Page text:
Shares in US chain Bed Bath & Beyond Inc (Nasdaq: BBBY) have tumbled more than 40% since billionaire investor Ryan Cohen exited the struggling retailer this month.
The company’s stock soared in March after Mr Cohen’s firm RC Ventures revealed he owned a significant stake to become the company’s second largest shareholder.
The boost was mainly due to a rally of small investors who were quick to jump on the bandwagon in the hope that Mr Cohen could reinvigorate Bed Bath & Beyond’s ailing financial position.
His investment was accompanied by a letter to the board which ripped into its business strategy, attacked the company’s poor financial health, and outlined a new path forward.
The news of Mr Cohen’s involvement with Bed Bath & Beyond’s potential turnaround sent the share price into a frenzy – rocketing 350% this month.
But it all came crashing down last week after news that he had dumped the stock which had earned him nearly $70 million in just five months.
The company’s share price fell another 16% overnight.
Entire stake sold
RC Ventures confirmed in a regulatory filing that its entire stake in Bed Bath & Beyond had been sold.
The stake amounted to 7.78 million shares at weighted average prices ranging from $18.68 to $29.22 – resulting in a profit exceeding $58 million.
This was a windfall for Mr Cohen, who purchased his Bed Bath & Beyond shares at an average price of $15.34.
Bed Bath & Beyond has since disclosed it is “working expeditiously” with external financial advisers to strengthen its balance sheet.
Recent quarterly earnings showed the heavily indebted retailer suffered a net loss of $358 million and had just over $100 million in cash, compared to $1.1 billion in the previous corresponding period.
News that the company is hiring a law firm known for bankruptcy proceedings is also believed to be negatively impacting market sentiment.
When Mr Cohen first tapped into a Bed Bath & Beyond shareholding, retail investors had pinned their hopes on him turning the company around in much the same way that he changed the fortunes of video gaming chain GameStop after buying an initial 10% interest in 2020.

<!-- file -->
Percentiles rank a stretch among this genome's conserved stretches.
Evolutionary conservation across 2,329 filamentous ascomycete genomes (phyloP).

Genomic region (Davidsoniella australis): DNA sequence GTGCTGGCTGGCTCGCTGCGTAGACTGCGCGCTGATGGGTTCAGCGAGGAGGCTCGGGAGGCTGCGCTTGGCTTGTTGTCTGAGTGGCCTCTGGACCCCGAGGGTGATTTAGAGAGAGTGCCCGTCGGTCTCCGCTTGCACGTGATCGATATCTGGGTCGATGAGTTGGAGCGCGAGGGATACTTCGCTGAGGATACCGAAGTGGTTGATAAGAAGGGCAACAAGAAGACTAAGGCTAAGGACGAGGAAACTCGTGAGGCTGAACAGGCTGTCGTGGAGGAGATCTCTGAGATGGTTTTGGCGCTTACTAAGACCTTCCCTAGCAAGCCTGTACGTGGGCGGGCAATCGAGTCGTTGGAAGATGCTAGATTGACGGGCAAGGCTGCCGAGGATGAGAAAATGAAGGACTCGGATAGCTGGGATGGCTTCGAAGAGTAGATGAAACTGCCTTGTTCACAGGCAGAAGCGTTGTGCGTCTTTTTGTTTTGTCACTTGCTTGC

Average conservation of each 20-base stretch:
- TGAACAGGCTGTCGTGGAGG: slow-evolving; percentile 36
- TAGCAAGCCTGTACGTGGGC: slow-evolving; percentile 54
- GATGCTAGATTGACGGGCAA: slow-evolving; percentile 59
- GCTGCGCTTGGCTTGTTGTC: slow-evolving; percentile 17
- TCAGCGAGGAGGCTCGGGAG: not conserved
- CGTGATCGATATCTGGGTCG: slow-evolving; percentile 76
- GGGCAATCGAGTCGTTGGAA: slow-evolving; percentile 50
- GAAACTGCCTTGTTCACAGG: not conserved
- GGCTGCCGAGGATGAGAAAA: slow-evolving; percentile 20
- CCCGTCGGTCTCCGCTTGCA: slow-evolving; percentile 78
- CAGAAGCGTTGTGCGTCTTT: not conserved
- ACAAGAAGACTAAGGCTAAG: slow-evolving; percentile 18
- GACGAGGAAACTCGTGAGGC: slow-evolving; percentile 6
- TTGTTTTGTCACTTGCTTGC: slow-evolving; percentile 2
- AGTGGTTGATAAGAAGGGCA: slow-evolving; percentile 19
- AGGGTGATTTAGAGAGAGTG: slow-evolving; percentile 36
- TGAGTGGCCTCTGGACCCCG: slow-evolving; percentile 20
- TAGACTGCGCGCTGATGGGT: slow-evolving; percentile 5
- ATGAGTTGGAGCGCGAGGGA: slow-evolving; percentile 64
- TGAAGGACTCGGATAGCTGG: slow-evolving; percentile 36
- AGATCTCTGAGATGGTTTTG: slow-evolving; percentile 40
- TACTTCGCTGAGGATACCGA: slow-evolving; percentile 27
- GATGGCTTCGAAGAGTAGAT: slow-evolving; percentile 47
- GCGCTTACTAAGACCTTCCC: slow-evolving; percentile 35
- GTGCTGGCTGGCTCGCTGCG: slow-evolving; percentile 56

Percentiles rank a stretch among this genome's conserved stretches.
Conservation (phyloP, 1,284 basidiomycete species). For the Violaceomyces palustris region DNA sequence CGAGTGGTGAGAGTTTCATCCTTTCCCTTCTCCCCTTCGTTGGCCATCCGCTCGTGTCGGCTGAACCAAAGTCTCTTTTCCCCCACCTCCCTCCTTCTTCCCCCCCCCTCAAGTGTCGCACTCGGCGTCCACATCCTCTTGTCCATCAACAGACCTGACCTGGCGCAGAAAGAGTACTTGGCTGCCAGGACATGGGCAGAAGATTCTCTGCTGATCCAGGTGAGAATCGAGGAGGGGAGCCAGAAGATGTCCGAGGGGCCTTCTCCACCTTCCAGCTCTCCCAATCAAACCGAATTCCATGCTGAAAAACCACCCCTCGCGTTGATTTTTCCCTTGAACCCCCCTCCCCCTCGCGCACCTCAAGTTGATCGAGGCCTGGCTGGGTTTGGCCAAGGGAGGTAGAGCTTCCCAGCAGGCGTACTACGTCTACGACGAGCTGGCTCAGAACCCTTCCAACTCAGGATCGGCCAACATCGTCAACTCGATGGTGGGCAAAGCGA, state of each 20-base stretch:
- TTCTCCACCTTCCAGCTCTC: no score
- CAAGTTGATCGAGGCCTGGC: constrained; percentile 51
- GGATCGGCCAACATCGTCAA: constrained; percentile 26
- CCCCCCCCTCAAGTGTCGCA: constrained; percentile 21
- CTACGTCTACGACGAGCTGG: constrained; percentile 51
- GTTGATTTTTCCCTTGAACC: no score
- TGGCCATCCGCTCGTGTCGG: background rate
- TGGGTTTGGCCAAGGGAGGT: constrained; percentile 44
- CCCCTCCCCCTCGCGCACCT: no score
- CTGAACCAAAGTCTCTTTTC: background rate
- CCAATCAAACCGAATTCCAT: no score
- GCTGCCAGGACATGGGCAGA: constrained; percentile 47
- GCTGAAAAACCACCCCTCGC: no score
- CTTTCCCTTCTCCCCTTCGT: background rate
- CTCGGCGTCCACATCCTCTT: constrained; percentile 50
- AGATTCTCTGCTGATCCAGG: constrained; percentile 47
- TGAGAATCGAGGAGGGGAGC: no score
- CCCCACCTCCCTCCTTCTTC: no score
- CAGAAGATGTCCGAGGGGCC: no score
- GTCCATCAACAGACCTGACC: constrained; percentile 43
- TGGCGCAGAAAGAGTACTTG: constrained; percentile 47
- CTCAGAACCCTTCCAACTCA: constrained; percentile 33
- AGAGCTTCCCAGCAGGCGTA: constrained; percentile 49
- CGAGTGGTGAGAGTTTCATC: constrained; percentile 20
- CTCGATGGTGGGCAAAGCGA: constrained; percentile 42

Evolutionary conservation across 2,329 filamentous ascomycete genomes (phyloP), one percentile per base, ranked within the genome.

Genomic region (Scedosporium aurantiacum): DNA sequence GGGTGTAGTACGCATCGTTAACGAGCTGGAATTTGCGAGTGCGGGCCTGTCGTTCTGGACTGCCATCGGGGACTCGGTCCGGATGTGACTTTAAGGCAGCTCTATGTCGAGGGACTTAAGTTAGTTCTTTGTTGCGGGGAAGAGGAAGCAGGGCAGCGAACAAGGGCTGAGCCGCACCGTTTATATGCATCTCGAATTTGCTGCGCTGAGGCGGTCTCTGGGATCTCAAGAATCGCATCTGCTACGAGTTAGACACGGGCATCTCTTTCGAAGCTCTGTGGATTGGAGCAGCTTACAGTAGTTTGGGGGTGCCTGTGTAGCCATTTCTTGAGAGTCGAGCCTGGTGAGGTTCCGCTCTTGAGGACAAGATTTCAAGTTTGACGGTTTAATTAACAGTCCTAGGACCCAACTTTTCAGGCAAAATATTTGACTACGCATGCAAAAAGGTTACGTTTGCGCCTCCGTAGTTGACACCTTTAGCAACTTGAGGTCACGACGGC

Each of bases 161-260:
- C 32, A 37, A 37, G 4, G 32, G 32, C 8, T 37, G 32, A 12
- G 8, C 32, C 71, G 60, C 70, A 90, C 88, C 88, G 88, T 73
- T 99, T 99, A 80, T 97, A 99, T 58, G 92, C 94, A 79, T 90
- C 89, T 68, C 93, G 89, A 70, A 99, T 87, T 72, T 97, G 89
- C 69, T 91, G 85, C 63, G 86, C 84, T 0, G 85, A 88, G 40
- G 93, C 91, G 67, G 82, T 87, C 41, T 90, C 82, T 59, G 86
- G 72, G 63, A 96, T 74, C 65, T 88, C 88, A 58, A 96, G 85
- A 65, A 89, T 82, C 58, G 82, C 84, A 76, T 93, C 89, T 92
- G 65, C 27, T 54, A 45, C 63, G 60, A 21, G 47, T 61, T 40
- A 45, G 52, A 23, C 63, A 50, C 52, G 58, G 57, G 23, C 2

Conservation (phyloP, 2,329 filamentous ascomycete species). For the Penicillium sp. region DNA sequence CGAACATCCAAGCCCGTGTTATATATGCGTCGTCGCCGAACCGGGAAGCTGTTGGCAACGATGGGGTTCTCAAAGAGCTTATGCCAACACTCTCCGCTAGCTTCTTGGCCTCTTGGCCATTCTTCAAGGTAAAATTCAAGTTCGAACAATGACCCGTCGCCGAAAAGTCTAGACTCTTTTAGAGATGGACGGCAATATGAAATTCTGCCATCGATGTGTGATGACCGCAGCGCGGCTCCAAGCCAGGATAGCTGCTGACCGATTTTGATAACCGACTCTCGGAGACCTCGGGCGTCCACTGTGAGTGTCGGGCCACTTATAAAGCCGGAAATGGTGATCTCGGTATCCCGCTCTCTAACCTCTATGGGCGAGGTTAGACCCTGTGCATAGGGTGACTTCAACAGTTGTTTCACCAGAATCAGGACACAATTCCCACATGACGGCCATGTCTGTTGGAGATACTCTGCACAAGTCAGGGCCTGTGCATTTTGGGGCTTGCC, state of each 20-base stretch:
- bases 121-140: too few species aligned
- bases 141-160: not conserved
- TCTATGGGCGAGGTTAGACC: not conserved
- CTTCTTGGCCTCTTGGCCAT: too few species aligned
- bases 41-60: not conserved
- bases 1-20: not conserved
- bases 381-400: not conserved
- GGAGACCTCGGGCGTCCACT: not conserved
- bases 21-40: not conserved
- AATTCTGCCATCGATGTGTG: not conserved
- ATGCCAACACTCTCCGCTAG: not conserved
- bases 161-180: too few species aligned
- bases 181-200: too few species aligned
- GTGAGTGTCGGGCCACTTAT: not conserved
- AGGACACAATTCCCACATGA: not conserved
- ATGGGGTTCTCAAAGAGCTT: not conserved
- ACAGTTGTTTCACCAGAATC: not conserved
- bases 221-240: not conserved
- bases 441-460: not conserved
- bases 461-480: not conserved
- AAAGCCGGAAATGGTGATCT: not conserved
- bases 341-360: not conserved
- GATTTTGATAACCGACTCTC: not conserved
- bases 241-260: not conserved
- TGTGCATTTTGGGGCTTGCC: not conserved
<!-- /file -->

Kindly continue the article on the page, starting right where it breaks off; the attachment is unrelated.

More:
That stake involved a $76 million spend on 9 million shares priced at around $8 each.
In March this year, Mr Cohen boosted his holding in GameStop to 11.9% by spending $10 million on a further 100,000 shares.
According to the regulatory filing, he began buying at $96.80 per share and finished his spree as the stock jumped to around $108 per share.
The move was labelled a “huge vote of confidence” in GameStop as RC Ventures had not purchased additional shares in over 12 months.
GameStop had originally been written off as a relic of an era where a massive retail footprint was essential and consumer interest was defined by Black Friday crowds and blockbuster game releases.
Mr Cohen had expressed interest in being more actively involved with the company’s decision-making in order to produce the best results for all shareholders.
He offered investors a “future-oriented vision” for the gaming retailer focused on digital sales, esports, streaming and mobile gaming.
He pressed bosses to make changes, secured several seats on the GameStop board and set about revitalising the company.
In January, Mr Cohen was appointed to GameStop’s board of directors, which triggered a 1,500% increase in the company’s share price over the following two weeks.
In June, he became chairman and has since overseen a management and board makeover.